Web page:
Wärtsilä has been contracted by B2Gold, a Canadian based public gold-mining company, to optimize the energy system of the Fekola Mine, located in a remote region in southwest Mali.

The contract includes the design and engineering of a 17 MW/15 MWh energy storage system based on the company’s GEMS energy management solution, and is needed to improve the mine’s operations, reduce fuel consumption, and lessen carbon emissions.

This project is the first hybrid-project between Wärtsilä and B2Gold and the order was booked with Wärtsilä in November 2019.

The Fekola Mine, which currently relies on conventional liquid fuels for its power, will benefit from Wärtsilä’s energy storage and hybrid energy system. The significant cost savings and improved power reliability it offers, were key considerations in the award of the contract.

Read more about Fekola’s hybrid system here.

Fekola is the first mine in the region to add energy storage and solar to their operations. Wärtsilä’s advanced GEMS technology will not only control the new energy storage system, but will also control a new 30 MW solar plant currently under construction.

In addition, GEMS will continuously optimize energy production for the entire mine. This will ensure the lowest Levelized Cost Of Electricity (LCOE) for the mine, while at the same time securing grid stability and maximizing uptime.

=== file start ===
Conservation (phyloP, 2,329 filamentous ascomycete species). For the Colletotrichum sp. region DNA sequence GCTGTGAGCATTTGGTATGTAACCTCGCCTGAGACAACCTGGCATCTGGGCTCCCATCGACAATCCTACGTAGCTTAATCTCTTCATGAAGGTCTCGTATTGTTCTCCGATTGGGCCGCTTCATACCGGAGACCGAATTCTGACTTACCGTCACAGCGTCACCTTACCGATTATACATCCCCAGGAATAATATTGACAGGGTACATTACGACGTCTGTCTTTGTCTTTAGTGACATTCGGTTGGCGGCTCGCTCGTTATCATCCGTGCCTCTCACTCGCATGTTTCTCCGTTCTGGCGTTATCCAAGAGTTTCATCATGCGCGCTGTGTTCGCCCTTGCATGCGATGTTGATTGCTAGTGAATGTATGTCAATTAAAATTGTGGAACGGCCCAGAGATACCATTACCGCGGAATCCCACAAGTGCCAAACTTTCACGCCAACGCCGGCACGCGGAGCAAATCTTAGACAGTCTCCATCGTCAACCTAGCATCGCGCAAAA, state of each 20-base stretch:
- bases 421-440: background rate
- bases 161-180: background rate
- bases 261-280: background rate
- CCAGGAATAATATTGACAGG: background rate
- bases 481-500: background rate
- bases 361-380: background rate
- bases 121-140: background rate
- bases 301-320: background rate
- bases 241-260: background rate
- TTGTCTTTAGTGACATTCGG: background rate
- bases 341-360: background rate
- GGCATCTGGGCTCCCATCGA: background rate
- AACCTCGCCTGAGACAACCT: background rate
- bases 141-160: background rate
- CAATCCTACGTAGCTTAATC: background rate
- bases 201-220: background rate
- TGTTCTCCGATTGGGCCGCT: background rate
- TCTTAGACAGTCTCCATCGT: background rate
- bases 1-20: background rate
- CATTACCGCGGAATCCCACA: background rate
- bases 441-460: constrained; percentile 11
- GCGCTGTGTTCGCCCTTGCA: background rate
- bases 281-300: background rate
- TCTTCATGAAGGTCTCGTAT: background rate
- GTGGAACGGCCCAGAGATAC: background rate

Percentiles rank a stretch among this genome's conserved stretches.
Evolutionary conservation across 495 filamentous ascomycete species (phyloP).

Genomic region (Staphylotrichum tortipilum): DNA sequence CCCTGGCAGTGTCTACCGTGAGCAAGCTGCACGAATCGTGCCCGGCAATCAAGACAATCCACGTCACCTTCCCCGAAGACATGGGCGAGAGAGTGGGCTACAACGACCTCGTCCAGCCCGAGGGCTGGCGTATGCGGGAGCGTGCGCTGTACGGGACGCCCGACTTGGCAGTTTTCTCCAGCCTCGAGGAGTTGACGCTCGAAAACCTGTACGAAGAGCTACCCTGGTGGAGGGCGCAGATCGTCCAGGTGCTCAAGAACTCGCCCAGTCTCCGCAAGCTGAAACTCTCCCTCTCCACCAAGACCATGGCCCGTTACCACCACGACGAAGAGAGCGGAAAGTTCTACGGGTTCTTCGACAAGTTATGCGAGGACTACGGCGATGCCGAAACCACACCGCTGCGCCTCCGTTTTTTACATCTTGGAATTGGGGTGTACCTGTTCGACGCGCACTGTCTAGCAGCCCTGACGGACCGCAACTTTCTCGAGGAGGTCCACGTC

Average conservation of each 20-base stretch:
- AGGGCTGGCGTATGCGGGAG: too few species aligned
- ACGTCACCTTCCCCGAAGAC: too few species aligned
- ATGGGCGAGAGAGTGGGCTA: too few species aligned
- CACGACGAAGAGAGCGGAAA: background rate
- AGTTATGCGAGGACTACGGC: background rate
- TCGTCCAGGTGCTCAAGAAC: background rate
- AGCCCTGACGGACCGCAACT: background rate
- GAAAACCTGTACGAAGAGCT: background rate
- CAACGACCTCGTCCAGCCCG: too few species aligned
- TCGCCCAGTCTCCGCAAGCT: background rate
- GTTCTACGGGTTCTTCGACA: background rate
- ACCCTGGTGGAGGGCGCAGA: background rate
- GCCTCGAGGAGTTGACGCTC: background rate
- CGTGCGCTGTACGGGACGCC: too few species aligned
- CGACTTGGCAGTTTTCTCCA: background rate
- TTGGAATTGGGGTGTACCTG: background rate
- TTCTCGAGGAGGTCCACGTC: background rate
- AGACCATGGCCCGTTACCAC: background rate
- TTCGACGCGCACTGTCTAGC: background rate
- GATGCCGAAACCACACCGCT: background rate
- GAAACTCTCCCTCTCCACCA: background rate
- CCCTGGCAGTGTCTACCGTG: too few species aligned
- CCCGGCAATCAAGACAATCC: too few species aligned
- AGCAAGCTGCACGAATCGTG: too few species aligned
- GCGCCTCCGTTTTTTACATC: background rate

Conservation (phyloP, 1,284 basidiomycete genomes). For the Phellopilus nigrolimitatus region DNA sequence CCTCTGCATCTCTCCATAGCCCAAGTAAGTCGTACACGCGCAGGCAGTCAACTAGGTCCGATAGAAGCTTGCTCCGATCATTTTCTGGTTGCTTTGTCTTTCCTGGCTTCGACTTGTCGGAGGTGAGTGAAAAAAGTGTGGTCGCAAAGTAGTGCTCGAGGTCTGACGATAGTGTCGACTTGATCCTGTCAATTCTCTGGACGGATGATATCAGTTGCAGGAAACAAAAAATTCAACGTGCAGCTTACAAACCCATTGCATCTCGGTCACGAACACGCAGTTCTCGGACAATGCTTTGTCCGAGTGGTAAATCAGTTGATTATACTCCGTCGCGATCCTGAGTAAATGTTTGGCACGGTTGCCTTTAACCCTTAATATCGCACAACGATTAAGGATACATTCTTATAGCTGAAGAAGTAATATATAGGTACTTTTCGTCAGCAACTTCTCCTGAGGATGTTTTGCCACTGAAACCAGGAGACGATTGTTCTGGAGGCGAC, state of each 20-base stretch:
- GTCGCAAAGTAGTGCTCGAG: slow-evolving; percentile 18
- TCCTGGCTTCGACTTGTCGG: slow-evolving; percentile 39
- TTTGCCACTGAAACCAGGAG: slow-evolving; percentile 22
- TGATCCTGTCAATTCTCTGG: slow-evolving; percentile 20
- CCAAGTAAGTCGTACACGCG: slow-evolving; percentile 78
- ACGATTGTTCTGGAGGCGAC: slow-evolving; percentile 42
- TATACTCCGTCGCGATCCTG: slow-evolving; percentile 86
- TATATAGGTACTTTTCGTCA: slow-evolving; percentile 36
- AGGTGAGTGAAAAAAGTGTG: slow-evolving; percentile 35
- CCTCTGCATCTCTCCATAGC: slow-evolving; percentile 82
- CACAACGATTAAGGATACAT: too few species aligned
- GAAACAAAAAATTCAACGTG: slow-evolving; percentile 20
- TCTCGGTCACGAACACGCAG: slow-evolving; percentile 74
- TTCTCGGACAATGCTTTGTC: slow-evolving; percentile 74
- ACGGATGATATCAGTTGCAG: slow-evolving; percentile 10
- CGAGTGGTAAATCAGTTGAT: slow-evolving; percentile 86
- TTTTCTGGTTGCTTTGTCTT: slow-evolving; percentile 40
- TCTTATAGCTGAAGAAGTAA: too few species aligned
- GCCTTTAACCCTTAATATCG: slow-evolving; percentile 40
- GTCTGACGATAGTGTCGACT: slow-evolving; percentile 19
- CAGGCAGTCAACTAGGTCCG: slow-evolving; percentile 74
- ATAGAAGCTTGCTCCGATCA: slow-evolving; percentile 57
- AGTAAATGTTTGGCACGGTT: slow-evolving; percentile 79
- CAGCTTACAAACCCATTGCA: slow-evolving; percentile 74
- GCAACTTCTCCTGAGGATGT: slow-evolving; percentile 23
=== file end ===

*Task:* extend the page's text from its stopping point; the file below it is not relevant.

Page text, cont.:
“We chose Wärtsilä because of their experience in the region, and because of their capabilities in designing and managing hybrid plants,” said Jan Clausen, project manager at B2Gold. “We wanted to optimize full electricity generation at the mine using solar and energy storage. A key part of this solution is Wärtsilä’s state-of-the-art GEMS technology; it was an easy decision.”

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Hybrid systems with energy storage are ideal for providing energy stability and an overall improvement in operations for remote mining locations where the conditions are often challenging.

The payback time on such investments is typically short since the cost of supplying fuel to remote locations can be excessive.

“Hybrid solutions with renewable energy sourced power operations, are a realistic and effective means for increasing energy reliability and lowering operating costs for the mining sector,” commented Risto Paldanius, business development director, Energy Storage & Optimisation at Wärtsilä Energy Business.

Paldanius continues: “These remote locations are ideally suited for hybrid systems. Our extensive experience with microgrids in various climatic and geographical conditions will help the Fekola mine, and others of its kind, to achieve their environmental and cost saving goals.”

The hybrid system is created through a combination of renewables and an energy storage control system to form an environmentally sound and cost-efficient power source.

GEMS, now in its sixth generation, will utilise artificial intelligence (AI), and automated decision-making based on real-time and forecasted data, including load demand and weather, to optimally operate the system’s assets and maximize efficiencies.

This latest in a string of orders that Wärtsilä has received from Africa will bring Wärtsilä’s total installed base on the continent to more than 7400 MW.

Image caption: Fekola mine in Mali, courtesy of Wärtsilä